The economy is fighting madly to recover. Yet many folks, especially business owners, are still suffering. Quite a few have delinquent income tax liabilities. If the amount you owe is staggeringly unmanageable, you might believe you'll never be able to repay the debt. You fear liens, levies and knocks on the door.
Then one day you hear a radio commercial: "Step right up! Pay pennies on the dollar to get rid of your tax liabilities!" Sounds like a miracle answer. But if you're smart, you're skeptical. Does the IRS really compromise with taxpayers? Will it really let you off the hook that easily? And can the firms that make these claims really help, or are they scamming taxpayers?
Five years ago, the IRS issued a warning (IR-2004-17) to taxpayers to check carefully before applying for Offers in Compromise. The IRS commissioner at the time, Mark W. Everson, said, "This program serves an important purpose for a select group of taxpayers. But we are increasingly concerned about unscrupulous promoters charging excessive fees to taxpayers who have no chance of meeting the program's requirements. We urge taxpayers to not be duped by high-priced promises."
As of this writing, the IRS accepts only 24 percent of all presented offers. Here's how to determine whether you meet the program's requirements.
If you are looking to compromise payroll tax liabilities, forget about it. The payroll taxes you failed to pay are considered a "trust" fund made up of employees' withholding taxes, which was never your money to begin with. For that reason, the IRS will not compromise. If you have a choice, always pay your payroll tax liabilities before you pay your income tax liabilities. And if you can only pay part of a payroll tax liability, add up the trust fund portion (the withholdings) and pay those. Be sure to indicate "trust fund-employee withholdings" on the memo line of your check.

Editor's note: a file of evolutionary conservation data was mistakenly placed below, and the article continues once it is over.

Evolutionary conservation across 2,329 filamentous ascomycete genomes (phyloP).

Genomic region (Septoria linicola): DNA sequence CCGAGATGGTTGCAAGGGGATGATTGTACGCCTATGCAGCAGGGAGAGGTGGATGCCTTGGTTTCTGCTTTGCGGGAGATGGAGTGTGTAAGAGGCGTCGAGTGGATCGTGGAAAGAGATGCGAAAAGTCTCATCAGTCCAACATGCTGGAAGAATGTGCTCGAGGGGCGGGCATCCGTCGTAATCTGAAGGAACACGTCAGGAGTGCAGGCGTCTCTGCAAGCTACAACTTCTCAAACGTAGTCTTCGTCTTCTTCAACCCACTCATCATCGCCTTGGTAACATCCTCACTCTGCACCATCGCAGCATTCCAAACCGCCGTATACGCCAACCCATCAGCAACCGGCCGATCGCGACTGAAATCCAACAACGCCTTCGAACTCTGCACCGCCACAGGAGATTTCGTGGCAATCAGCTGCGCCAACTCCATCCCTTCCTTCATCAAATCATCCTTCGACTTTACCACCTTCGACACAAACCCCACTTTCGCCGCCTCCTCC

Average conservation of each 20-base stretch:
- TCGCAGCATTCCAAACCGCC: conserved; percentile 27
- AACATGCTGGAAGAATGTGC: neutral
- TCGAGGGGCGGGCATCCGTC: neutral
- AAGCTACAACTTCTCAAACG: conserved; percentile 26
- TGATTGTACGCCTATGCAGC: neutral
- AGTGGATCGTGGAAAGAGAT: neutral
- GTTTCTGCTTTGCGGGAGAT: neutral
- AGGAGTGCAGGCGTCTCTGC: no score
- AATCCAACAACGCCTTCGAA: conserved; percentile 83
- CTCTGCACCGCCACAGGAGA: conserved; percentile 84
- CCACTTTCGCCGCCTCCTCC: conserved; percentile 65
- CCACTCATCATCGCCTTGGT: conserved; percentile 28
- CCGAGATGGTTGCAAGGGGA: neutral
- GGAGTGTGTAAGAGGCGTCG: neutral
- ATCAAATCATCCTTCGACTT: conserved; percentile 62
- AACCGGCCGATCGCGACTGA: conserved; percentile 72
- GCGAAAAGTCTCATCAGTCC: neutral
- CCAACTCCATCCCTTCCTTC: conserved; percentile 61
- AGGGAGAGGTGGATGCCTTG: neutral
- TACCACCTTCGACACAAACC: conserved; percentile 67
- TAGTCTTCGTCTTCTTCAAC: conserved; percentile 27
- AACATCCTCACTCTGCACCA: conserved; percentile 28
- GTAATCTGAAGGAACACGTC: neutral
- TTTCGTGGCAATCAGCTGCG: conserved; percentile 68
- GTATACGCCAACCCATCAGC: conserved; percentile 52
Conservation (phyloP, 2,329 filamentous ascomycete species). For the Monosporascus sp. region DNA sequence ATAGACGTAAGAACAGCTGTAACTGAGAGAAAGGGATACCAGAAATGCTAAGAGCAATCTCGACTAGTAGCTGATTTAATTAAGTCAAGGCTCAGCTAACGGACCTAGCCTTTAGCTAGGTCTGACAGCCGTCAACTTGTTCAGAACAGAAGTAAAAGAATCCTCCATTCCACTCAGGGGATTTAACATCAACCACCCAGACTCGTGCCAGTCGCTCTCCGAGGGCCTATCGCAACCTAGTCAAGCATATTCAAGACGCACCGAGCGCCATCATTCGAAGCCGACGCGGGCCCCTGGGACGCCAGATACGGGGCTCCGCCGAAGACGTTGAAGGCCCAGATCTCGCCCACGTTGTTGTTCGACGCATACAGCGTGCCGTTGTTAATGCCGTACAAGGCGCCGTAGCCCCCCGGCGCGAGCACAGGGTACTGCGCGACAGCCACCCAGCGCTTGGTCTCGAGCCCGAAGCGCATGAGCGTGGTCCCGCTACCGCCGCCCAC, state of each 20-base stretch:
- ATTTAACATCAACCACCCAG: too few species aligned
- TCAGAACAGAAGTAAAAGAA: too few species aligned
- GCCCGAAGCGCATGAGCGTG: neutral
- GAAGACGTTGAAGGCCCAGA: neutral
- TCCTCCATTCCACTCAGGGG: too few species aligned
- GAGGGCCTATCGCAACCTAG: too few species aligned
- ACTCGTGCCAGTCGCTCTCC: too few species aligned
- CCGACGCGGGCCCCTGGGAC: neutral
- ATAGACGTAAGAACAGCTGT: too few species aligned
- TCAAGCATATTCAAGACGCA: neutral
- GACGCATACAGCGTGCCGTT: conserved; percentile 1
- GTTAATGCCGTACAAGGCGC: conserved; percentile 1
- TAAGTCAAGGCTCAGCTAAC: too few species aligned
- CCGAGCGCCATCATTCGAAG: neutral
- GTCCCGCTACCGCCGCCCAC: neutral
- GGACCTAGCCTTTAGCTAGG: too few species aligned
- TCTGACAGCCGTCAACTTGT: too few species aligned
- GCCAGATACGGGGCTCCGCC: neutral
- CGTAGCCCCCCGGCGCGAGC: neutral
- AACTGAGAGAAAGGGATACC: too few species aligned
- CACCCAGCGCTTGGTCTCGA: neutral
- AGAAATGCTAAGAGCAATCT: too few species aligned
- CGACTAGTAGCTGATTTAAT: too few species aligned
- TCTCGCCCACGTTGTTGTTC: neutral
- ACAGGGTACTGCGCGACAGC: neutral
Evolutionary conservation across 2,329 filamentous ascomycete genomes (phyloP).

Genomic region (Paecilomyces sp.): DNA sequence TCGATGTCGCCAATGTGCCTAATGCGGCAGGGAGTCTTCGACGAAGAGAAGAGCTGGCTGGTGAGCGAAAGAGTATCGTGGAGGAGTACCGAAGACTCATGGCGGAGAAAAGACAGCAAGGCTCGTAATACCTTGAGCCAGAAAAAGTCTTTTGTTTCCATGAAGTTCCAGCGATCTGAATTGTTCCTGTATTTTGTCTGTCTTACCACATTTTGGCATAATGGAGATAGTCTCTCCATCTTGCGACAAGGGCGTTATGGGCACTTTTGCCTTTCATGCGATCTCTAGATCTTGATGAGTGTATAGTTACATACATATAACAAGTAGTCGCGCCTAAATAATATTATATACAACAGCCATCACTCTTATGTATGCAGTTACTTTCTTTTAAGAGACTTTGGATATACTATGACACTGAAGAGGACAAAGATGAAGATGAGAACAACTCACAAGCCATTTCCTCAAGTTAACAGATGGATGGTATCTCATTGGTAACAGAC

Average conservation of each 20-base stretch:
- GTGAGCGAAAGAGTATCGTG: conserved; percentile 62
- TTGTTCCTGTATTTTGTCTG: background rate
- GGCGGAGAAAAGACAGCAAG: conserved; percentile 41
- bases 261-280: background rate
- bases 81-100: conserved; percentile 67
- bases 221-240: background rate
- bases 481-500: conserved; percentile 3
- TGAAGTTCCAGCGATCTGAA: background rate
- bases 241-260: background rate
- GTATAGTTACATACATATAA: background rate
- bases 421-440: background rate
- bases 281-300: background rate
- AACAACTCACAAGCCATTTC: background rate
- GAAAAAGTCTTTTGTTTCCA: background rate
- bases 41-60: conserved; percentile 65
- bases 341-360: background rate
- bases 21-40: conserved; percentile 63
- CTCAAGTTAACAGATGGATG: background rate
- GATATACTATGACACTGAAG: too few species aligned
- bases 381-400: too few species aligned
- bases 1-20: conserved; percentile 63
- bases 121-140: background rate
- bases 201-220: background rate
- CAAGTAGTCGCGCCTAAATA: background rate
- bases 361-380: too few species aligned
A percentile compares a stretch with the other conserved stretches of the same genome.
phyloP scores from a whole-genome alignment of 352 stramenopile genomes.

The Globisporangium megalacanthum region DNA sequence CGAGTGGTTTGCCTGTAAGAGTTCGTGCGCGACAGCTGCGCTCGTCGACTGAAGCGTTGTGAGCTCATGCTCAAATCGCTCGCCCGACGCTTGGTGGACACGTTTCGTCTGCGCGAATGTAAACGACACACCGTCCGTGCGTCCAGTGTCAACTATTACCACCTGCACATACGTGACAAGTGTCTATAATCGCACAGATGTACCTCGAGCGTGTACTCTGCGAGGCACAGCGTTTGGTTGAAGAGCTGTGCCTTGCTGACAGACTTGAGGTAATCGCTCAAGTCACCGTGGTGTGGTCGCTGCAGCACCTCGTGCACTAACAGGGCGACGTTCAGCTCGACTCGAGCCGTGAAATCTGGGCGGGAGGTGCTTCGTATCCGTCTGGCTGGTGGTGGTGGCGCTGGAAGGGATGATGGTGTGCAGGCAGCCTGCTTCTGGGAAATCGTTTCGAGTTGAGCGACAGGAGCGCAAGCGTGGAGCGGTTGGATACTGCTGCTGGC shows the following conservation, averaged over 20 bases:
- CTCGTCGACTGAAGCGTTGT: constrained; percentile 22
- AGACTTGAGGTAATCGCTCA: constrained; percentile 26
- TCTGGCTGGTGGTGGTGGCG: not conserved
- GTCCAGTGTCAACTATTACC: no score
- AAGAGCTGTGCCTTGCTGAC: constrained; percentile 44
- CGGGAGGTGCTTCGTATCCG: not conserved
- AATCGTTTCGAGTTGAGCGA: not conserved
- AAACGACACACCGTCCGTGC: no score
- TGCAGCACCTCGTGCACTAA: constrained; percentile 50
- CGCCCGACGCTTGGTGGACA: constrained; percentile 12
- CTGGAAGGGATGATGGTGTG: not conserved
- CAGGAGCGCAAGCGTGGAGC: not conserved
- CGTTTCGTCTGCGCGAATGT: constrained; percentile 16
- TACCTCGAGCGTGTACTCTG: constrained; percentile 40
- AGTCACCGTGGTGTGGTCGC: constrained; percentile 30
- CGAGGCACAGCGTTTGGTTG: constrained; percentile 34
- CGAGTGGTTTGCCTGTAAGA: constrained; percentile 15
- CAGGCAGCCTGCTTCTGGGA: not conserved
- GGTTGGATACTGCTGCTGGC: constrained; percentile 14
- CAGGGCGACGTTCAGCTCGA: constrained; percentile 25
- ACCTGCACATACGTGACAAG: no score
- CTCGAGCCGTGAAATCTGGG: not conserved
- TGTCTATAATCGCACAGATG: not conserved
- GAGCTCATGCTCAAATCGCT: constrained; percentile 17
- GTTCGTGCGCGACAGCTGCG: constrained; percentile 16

You also need to consider the reason for the compromise request. There are two categories the IRS looks at: Doubt as to collectability and doubt as to liability. The first category is obvious--you don't have the money now and you won't have it by the time the statute of limitations--10 years from date the IRS assessed the tax liability--runs out. The second category pertains to an innocent spouse (my flaky ex owes this, not me) or involves changes to your tax return creating a new liability as the result of an audit or other adjustments. However, most offers in compromise fall under the heading of doubt as to collectability.
The IRS expects you to pursue other routes before trying for an offer in compromise. If you have room on a credit card, it expects you to use that means to pay up. It wants you to tap into family members and friends for loans, or refinance your house. It may want you to try for an installment agreement. This involves completing IRS form 9465, Request for Installment Agreement, and form 433-A, Collection Information Statement for Wage Earners and Self-Employed Individuals. From the data collected here, the IRS will determine whether you can comfortably make monthly payments toward your tax liability.
If it decides you cannot afford an installment agreement, it may deem you uncollectible. When that official designation comes down, you will be left alone for an entire year. No collection efforts, no garnishments, no liens, no levies; you enjoy a reprieve. Penalties and interest will continue to accrue, of course. But you won't have to worry about Roscoe and Vinnie showing up at your door. Once the year is up, the IRS will send you a threatening letter, designed to make you shudder and cry. But don't be alarmed. It's spit out from a computer and it's just the agency's way of getting your attention, of making you respond. Do so. Re-evaluate your financial status. Go for the installment agreement if you're able, get deemed uncollectible again or, if it looks like your dire straits will continue unchecked forever, consider an offer in compromise.
Stay tuned. In the next column I'll discuss how to complete form 433-A. You might be surprised to find that the IRS has a different take on your finances than you do.